WC: Well, sure, like anything you do, if you're lucky, you arrive at new ways to insert your ideas and master your craft. You know, getting money to make records isn't an accident. We've had to try hard to make sure we have a lot of money to make records. That's part of what we do, as well. I think that, little by little, we've managed to reach further and further. So the more we learn about how studios work, the more we've learned about music, the more technology comes along and helps us out, I'm hoping the bigger our expressions can be. But I don't think that any of that should exclude being primitive. Sometimes primitive is what you're trying to express. If you line our music and our records up in a linear way, it looks as though we have a bigger capacity for better musical arrangements, sound arrangements, and technical arrangements. But I hope that one doesn't make us forget about the other, because when you're planted in all that technical stuff, you still need to be able to master what the human mind is made of, and a lot of times that is just the basic, fundamental stuff.

O: Everyone assumes your records are these big acid freak-outs, where drugs are a huge inspiration. Do you find that a little bit insulting?

WC: Well, I don't have a contempt for that sort of thing. I think a lot of people don't actually think that but feel the urge to ask it anyway, kind of in the way you did. [Laughs.] You're curious at the same time. And I can see where we get compared to people who have sort of drug-damaged histories: Brian Wilson, Syd Barrett, people like that. But, no, I don't do drugs in that kind of way. We've really never done drugs and made records at the same time, so I don't think any of it could be attributed to the drug experience, per se. We've definitely listened to a lot of music that has been made with the ideals of what drugs are about, but not in the sense that we did these drugs and we made this music, and you can see that [connection] clearly. I think that's all kind of a myth, and more a curiosity than a reality.

O: You guys seem like happy people. Are you?

WC: I think I am. I'm not necessarily happy, but I think there's definitely an overriding optimism. I certainly think that when it comes to art, when you write songs and present your ideas, you end up standing up and saying, "Well, here's what I'll say given my chance." And I think that somewhere along the way, that responsibility or that obligation to say what's on your mind... I guess that, looking back on my stuff, it's more optimistic than ironic or sarcastic or negative. But it's not by design: I've never sat down and thought, "I represent this optimism within this genre of music." When I look back, I use our cover of "What A Wonderful World" as a resounding example of that. We recorded it back in 1989, and when we did it, I really thought we were being ironic and sarcastic, and sort of mean. I thought people would listen to our version of "What A Wonderful World" and know that in our hearts, we were saying, "Oh, what a miserable world we live in." And to this day, no one has ever thought that from that song, and when I hear it myself now, I don't even know how anybody could have ever thought that. It makes me realize how much that does shine through in my music. And I think that's good, although it's not by design. Sometimes, the things you do are different from the things you intend.

O: Why didn't you do a single-disc version of Zaireeka?

WC: Well, it was never intended to be played as one single disc. I mean, a lot of the technical factors with the way we put it together just simply wouldn't sound... You couldn't fit that much sound on one CD, which is one of the reasons we did it that way. Some of those CDs contain as much sound per digital unit, or whatever you want to call it, as you can hold. There's as much high end and low end, and as dense a sound, as you can put on it. It wasn't a matter of choice, really. That's the way it was designed: to do the maximum that we could do with each CD. So if we were going to do it as a single CD, it would be a compromise of sound and sound quality, and actually probably the way that some of it is actually played.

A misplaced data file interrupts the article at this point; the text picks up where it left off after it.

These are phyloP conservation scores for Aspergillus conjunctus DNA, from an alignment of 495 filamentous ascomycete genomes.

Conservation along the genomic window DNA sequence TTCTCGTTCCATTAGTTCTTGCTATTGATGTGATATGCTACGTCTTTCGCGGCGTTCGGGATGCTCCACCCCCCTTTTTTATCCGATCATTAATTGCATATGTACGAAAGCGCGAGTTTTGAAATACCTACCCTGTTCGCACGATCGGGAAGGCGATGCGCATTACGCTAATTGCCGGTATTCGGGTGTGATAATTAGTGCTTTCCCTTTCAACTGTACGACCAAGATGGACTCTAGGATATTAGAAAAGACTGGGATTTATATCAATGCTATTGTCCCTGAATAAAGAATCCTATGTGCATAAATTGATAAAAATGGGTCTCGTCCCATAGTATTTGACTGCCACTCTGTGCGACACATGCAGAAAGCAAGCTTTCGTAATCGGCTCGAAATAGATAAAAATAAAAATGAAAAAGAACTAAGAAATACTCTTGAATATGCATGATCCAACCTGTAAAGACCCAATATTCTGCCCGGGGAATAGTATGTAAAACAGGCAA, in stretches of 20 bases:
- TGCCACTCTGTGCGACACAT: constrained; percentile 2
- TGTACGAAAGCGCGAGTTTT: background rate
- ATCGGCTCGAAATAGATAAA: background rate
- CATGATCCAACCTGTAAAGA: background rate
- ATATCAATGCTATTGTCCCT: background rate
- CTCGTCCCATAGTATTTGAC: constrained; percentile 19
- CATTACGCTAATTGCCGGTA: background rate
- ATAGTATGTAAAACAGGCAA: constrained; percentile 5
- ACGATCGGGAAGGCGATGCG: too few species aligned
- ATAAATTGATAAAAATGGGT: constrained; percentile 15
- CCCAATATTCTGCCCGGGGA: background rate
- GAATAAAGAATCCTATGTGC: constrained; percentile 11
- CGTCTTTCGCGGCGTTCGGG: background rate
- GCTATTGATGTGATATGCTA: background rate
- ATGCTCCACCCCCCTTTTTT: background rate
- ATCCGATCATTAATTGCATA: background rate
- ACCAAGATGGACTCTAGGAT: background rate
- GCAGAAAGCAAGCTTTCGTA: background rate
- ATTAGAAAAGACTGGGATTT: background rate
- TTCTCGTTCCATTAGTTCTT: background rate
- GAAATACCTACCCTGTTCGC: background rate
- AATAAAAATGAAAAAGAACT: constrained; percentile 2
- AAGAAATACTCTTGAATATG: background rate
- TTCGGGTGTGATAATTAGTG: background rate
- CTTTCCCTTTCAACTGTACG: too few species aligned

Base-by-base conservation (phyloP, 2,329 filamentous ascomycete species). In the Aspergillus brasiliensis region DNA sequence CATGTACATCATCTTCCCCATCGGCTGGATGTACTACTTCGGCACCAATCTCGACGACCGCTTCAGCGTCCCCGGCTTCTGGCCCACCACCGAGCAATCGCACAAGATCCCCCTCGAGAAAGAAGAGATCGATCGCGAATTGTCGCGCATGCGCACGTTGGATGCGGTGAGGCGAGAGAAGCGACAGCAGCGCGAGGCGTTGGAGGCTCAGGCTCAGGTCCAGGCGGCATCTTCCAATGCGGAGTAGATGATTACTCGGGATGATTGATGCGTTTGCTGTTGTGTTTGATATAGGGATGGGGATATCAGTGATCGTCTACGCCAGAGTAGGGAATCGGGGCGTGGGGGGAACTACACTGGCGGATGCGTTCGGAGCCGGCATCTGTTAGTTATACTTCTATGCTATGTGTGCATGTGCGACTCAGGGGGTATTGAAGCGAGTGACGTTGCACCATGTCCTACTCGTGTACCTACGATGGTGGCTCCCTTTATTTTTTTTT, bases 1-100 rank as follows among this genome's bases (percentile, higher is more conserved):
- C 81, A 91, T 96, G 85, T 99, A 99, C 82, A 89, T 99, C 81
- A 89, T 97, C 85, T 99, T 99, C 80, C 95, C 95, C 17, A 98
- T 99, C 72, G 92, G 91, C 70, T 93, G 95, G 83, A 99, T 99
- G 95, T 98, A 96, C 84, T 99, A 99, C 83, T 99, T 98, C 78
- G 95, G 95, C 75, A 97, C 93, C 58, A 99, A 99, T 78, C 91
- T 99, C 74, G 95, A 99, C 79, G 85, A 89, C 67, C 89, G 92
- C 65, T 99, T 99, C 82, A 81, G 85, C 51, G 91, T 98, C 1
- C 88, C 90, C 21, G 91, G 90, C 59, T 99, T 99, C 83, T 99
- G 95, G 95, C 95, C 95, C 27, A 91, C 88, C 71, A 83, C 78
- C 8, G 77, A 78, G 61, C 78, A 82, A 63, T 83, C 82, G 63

O: Did you ever actually get the Parking Lot Experiment to go off without a hitch?

WC: Well, no, but the hitch is actually part of the experiment. A lot of times, people will say that they're doing an experiment when really they're just doing things because they sound weird, and there's not really a question or a result that they're looking for. When I say that we're doing an experiment, we truly are, and we're trying out some things to see where we're able to go within the framework of the idea that we're presenting. Part of the way we were doing it was that some of it would not work. Some of it would surprise us in the way that it worked. We wanted to do them, and we had to do them to see what would happen—both to hear what the sounds would do and to see how the audience would react to them. And the hitch is that you take what worked last time and make it better, and there's some new stuff, and you hope it works, and if it doesn't you'll have trouble. Even as recently as last month, we did a Parking Lot Experiment at a festival in Denmark; we were in the middle of a field at 5:30 on a Saturday afternoon with 20 cars out there. I think people are interested in new ideas. I do. I think that when we show up at these things, people are interested in it.

O: How did that Beverly Hills, 90210 thing come about?

WC: Well, I'm not positive. I think we were probably one of 10 bands on the list, where they said, you know, "We want one of these new alternative bands that have a hit right now." And that could be 10 bands at any given time. I think that just by us being one of those 10 bands that had a hit going, with none of the other ones being available, we got picked. I don't think anyone explicitly stood up and said, "We must have The Flaming Lips!" I think it was more just a matter of convenience and luck, and us saying, "Hell, yeah, we'll do it!" I think people expected that we would be so guarded and above it all that we would smirk and say, "We'll never do bullshit like that." But as soon as you get the opportunity, you jump right for it.

O: Did Ian Ziering really think you guys "rocked the house"?

WC: Um, no, not at all. They said all that stuff long before we played. It was at the end of a long week of shooting for them; we got there on a Friday, and it appeared to me that they usually wrapped it up around 7 o'clock. And at about quarter to seven, they started shooting our segment. You could just see the yawns and complaints and, "When the fuck are we going home?" We knew, then, what real TV is all about.